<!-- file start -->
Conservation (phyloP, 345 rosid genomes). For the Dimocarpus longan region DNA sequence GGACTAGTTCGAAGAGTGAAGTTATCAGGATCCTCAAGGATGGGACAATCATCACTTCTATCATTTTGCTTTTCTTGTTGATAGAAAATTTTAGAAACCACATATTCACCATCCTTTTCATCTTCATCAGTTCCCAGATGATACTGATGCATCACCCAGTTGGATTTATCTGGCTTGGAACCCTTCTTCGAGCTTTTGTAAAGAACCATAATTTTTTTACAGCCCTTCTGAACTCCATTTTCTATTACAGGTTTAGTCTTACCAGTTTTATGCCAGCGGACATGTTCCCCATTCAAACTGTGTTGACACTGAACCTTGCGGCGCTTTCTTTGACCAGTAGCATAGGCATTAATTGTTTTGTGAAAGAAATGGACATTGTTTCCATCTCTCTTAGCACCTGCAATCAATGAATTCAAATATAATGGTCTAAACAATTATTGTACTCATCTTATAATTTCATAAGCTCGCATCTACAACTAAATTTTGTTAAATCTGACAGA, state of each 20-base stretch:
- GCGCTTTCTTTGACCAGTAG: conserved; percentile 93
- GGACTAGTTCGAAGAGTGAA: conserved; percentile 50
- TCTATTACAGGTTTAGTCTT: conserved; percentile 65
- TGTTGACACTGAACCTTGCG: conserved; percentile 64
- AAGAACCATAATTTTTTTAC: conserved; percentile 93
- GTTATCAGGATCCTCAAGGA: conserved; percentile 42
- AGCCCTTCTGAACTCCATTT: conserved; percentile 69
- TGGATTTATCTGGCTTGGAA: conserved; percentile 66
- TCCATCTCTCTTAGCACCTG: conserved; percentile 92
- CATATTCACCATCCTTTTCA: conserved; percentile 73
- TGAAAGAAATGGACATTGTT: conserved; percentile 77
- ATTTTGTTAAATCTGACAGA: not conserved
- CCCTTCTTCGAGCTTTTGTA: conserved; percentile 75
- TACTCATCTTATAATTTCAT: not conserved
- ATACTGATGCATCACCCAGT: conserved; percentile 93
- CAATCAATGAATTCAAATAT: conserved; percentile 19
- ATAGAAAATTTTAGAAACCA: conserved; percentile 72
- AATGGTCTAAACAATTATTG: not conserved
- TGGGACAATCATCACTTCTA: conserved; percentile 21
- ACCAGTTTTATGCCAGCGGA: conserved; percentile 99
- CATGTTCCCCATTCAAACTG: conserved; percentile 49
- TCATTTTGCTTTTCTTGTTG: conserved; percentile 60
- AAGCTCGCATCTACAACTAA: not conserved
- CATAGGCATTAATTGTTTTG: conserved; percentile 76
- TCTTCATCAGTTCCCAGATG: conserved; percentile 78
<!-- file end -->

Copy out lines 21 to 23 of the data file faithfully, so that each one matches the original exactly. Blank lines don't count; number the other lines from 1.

- ACCAGTTTTATGCCAGCGGA: conserved; percentile 99
- CATGTTCCCCATTCAAACTG: conserved; percentile 49
- TCATTTTGCTTTTCTTGTTG: conserved; percentile 60